What is Self Organizing Map (SOM)
A neural network is called a mapping network if it is able to compute some functional relationship between its input and its output. For example if the input to a network is the value of an angle and the output is the cosine of that angle, the network perform the mapping θ =cos (θ). For such a simple function, we do not need a Neural Network. However we might want to perform a complicated mapping where does not know how to describe the functional relationship in advance, but we do know of examples of the correct mapping. In this situation, Neural Network is applicable to discover its own algorithms which is extremely useful.
Self Organizing Map: Overview
The SOM algorithm is based on unsupervised, competitive learning. It provides a topology preserving mapping from the high dimensional space to map units. Map units, or neurons, usually form a two-dimensional lattice and thus the mapping is a mapping from high dimensional space onto a plane. The property of topology preserving means that the mapping preserves the relative distance between the points. Points that are near each other in the input space are mapped to nearby map units in the SOM. The SOM can thus serve as a cluster analyzing tool of high-dimensional data. Also, the SOM has the capability to generalize. Generalization capability means that the network can recognize or characterize inputs it has never encountered before. A new input is assimilated with the map unit it is mapped to.
The Self-Organizing Map is one of the most popular neural network models. It belongs to the category of competitive learning networks. The Self-Organizing Map is based on unsupervised learning, which means that no human intervention is needed during the learning and that little need to be known about the characteristics of the input data. We could, for example, use the SOM for clustering data without knowing the class memberships of the input data. The SOM can be used to detect features inherent to the problem and thus has also been called SOFM, the Self-Organizing Feature Map.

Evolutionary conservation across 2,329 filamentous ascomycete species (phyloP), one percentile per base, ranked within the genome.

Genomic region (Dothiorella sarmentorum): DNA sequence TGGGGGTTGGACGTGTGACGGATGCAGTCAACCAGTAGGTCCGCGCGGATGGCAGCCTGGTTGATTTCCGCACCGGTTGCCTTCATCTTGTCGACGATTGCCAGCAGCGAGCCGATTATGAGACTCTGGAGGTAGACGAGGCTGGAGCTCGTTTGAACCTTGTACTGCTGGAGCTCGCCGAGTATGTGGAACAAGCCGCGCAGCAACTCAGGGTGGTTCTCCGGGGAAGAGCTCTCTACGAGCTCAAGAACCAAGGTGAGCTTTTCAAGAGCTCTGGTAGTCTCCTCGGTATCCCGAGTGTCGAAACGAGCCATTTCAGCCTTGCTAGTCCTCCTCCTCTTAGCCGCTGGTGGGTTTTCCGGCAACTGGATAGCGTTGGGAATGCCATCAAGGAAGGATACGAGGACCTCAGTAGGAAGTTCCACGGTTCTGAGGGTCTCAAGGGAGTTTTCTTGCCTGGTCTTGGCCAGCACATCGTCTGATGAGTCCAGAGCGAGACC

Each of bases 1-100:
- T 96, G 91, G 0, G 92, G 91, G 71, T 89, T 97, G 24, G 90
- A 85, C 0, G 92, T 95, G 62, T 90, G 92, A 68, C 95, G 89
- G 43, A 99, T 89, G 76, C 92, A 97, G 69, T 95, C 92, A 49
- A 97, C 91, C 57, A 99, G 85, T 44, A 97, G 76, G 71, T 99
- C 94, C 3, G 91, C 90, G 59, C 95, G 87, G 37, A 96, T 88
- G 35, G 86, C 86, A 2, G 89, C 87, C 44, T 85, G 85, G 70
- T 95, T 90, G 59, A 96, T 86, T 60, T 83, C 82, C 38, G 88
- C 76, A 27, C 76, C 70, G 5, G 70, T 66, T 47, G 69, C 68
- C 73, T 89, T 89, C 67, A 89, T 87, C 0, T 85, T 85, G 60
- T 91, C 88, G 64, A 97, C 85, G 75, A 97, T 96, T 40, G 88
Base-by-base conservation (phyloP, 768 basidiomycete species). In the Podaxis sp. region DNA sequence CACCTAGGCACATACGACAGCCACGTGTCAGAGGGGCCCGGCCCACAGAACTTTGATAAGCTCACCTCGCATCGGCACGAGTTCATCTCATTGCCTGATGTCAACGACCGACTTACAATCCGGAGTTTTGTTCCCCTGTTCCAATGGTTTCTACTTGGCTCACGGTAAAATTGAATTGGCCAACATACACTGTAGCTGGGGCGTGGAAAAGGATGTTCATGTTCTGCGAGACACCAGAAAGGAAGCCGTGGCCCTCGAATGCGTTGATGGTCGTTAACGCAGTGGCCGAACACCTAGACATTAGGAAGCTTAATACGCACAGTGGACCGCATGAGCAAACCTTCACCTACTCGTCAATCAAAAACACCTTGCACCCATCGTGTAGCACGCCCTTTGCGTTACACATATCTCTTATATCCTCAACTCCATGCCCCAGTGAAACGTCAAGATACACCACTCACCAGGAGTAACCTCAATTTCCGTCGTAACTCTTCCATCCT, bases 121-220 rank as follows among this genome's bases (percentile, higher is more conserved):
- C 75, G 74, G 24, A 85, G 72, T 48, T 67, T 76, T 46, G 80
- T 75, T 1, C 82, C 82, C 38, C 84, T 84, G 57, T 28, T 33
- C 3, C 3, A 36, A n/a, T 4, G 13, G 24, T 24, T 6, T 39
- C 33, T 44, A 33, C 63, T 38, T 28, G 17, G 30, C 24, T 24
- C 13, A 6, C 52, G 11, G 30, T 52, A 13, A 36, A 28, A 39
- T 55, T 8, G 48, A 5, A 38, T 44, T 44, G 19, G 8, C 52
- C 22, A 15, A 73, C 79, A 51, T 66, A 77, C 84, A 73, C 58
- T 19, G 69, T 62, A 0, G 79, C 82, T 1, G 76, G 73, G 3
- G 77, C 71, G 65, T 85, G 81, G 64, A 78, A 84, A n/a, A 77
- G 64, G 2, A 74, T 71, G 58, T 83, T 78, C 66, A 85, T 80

The Self-organizing map (SOM) invented by Teuvo Kohonen, uses a form of Unsupervised Learning. A set of artificial neurons learns to map points in an input space to coordinates in an output space. The input space can have different dimensions and topology from the output space, and the SOM will attempt to preserve these.
Self Organizing Map :Basic Principle
A SOM is single layer neural network. The name neural network, or more correctly artificial neural network, is due to the historical fact that they were originally inspired by the way biological neurons were believed to work. Although this analogy is, generally speaking, still valid, developments in artificial neural networks and in our knowledge of how biological neurons actually work have led many researchers to refer to the basic computing units of artificial neural networks not as “neurons,” but as “units.” In this paper, to stress the difference between the mathematical model of a biological neuron and our computational units, we will follow the more recent conventions, and refer to them simply as “units.”
Figure 1 Self Organizing Map
There are also many terms used to designate the data that are used to train the network, or later to use it. In this paper, we will follow the term most used in the pattern recognition community, which is simply “pattern” or “data pattern.” Different communities will call it “sample,” “instance,” “point,” or “entity.”
In a SOM, the units are set along an n-dimensional grid. In most applications, this grid is two-dimensional and rectangular, though many applications use hexagonal grids, and one, three, or more dimensional spaces. In this grid, we can define neighborhoods in what we call the output space, as opposed to the input space of the data patterns.
 Kohonen T., “Correlation matrix memories”, IEEE Transection Computers, 21:353- 358, 1972.
 Lobo, Victor JAS, “Application of self-organizing maps to the maritime environment”, Information Fusion and Geographic Information Systems, Springer Berlin Heidelberg, 2009, 19-36.
 “Self-Organizing Map (SOM)”, online available at: http://users.ics.aalto.fi/jhollmen/dippa/node9.html